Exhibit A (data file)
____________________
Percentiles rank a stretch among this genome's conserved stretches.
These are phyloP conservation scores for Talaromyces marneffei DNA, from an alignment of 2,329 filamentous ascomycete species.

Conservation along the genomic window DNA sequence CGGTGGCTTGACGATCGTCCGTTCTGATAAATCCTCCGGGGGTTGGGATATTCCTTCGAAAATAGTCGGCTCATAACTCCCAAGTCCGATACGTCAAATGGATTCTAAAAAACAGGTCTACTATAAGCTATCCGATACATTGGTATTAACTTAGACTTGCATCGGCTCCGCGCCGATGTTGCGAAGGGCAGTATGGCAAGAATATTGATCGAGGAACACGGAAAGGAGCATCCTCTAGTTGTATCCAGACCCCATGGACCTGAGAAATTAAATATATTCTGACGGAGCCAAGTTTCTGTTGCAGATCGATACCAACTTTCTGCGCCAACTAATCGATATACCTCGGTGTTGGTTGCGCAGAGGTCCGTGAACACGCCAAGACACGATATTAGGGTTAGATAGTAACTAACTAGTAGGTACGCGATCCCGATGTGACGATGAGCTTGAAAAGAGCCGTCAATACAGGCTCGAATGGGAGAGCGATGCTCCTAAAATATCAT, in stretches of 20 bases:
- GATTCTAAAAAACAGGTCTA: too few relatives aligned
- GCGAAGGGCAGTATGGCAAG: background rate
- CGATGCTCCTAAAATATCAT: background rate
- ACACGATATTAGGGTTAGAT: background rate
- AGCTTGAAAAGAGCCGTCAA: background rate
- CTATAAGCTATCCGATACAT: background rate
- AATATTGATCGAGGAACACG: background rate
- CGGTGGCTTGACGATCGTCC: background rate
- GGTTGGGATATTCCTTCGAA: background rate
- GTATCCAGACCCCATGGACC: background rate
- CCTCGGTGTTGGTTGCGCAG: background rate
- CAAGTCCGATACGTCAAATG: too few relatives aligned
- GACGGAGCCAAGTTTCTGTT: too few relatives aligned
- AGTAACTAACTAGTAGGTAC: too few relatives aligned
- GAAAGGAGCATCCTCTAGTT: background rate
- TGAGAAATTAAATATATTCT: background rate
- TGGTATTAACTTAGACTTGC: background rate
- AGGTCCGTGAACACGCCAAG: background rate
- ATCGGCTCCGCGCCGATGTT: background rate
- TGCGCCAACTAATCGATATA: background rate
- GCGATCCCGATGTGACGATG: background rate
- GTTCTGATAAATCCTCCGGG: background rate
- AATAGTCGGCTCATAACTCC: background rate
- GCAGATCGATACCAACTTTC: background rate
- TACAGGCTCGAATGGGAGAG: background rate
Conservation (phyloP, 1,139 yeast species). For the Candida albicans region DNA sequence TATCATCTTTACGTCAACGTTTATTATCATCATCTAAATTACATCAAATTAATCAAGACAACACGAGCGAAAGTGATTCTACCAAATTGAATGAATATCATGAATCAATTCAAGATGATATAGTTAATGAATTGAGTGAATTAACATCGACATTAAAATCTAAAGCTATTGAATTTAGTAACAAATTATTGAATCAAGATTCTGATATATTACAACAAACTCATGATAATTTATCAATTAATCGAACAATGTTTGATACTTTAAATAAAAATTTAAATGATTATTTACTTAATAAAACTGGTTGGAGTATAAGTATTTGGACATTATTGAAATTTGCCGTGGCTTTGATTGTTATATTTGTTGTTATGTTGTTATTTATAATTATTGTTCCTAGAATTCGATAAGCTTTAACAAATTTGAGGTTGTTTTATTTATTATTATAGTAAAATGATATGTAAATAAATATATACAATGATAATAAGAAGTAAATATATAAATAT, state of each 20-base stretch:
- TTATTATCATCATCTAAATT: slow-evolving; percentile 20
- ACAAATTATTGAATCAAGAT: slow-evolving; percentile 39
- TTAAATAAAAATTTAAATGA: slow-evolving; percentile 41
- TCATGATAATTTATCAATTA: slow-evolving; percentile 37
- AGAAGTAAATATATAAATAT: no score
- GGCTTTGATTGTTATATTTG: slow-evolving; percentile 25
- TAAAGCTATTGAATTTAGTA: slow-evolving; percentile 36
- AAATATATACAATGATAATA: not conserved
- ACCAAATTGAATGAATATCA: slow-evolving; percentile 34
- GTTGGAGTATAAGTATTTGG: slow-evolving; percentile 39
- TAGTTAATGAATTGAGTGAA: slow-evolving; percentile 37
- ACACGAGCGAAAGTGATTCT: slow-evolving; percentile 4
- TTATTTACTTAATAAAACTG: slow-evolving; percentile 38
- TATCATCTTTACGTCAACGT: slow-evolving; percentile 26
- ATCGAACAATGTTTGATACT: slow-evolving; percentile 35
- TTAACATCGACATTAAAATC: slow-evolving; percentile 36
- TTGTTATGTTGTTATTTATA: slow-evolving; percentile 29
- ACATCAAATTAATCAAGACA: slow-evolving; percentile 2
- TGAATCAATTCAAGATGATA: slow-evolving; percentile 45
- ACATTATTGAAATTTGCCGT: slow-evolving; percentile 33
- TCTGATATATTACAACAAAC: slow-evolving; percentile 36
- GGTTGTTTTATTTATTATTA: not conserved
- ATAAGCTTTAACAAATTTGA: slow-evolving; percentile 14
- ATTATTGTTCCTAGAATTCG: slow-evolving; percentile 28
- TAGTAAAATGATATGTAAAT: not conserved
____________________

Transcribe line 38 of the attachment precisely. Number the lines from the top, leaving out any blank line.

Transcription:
- ACCAAATTGAATGAATATCA: slow-evolving; percentile 34